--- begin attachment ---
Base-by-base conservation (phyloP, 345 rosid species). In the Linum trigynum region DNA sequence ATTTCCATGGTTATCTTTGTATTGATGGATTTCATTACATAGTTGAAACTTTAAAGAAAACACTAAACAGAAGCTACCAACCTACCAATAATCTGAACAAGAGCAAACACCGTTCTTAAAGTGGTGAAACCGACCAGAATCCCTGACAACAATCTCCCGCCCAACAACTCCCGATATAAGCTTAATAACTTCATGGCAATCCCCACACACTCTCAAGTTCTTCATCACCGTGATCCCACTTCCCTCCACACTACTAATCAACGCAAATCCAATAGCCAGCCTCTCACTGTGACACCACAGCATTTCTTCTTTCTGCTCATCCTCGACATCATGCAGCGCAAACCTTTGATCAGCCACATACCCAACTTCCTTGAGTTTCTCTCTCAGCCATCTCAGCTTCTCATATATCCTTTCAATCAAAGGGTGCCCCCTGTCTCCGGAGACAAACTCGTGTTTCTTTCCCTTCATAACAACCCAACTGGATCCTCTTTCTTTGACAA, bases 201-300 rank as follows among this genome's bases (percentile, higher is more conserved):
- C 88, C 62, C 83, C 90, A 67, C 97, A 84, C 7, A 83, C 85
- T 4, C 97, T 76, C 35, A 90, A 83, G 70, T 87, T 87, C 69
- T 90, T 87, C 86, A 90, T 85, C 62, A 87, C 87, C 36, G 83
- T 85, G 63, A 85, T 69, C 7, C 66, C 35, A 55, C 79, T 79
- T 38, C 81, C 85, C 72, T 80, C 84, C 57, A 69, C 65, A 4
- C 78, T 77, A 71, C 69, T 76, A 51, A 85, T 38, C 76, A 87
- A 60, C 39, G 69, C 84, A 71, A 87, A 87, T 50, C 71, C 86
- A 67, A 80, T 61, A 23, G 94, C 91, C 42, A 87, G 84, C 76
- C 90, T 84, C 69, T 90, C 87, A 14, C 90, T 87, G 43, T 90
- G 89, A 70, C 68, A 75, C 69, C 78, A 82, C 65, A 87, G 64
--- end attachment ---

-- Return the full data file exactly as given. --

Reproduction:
Base-by-base conservation (phyloP, 345 rosid species). In the Linum trigynum region DNA sequence ATTTCCATGGTTATCTTTGTATTGATGGATTTCATTACATAGTTGAAACTTTAAAGAAAACACTAAACAGAAGCTACCAACCTACCAATAATCTGAACAAGAGCAAACACCGTTCTTAAAGTGGTGAAACCGACCAGAATCCCTGACAACAATCTCCCGCCCAACAACTCCCGATATAAGCTTAATAACTTCATGGCAATCCCCACACACTCTCAAGTTCTTCATCACCGTGATCCCACTTCCCTCCACACTACTAATCAACGCAAATCCAATAGCCAGCCTCTCACTGTGACACCACAGCATTTCTTCTTTCTGCTCATCCTCGACATCATGCAGCGCAAACCTTTGATCAGCCACATACCCAACTTCCTTGAGTTTCTCTCTCAGCCATCTCAGCTTCTCATATATCCTTTCAATCAAAGGGTGCCCCCTGTCTCCGGAGACAAACTCGTGTTTCTTTCCCTTCATAACAACCCAACTGGATCCTCTTTCTTTGACAA, bases 201-300 rank as follows among this genome's bases (percentile, higher is more conserved):
- C 88, C 62, C 83, C 90, A 67, C 97, A 84, C 7, A 83, C 85
- T 4, C 97, T 76, C 35, A 90, A 83, G 70, T 87, T 87, C 69
- T 90, T 87, C 86, A 90, T 85, C 62, A 87, C 87, C 36, G 83
- T 85, G 63, A 85, T 69, C 7, C 66, C 35, A 55, C 79, T 79
- T 38, C 81, C 85, C 72, T 80, C 84, C 57, A 69, C 65, A 4
- C 78, T 77, A 71, C 69, T 76, A 51, A 85, T 38, C 76, A 87
- A 60, C 39, G 69, C 84, A 71, A 87, A 87, T 50, C 71, C 86
- A 67, A 80, T 61, A 23, G 94, C 91, C 42, A 87, G 84, C 76
- C 90, T 84, C 69, T 90, C 87, A 14, C 90, T 87, G 43, T 90
- G 89, A 70, C 68, A 75, C 69, C 78, A 82, C 65, A 87, G 64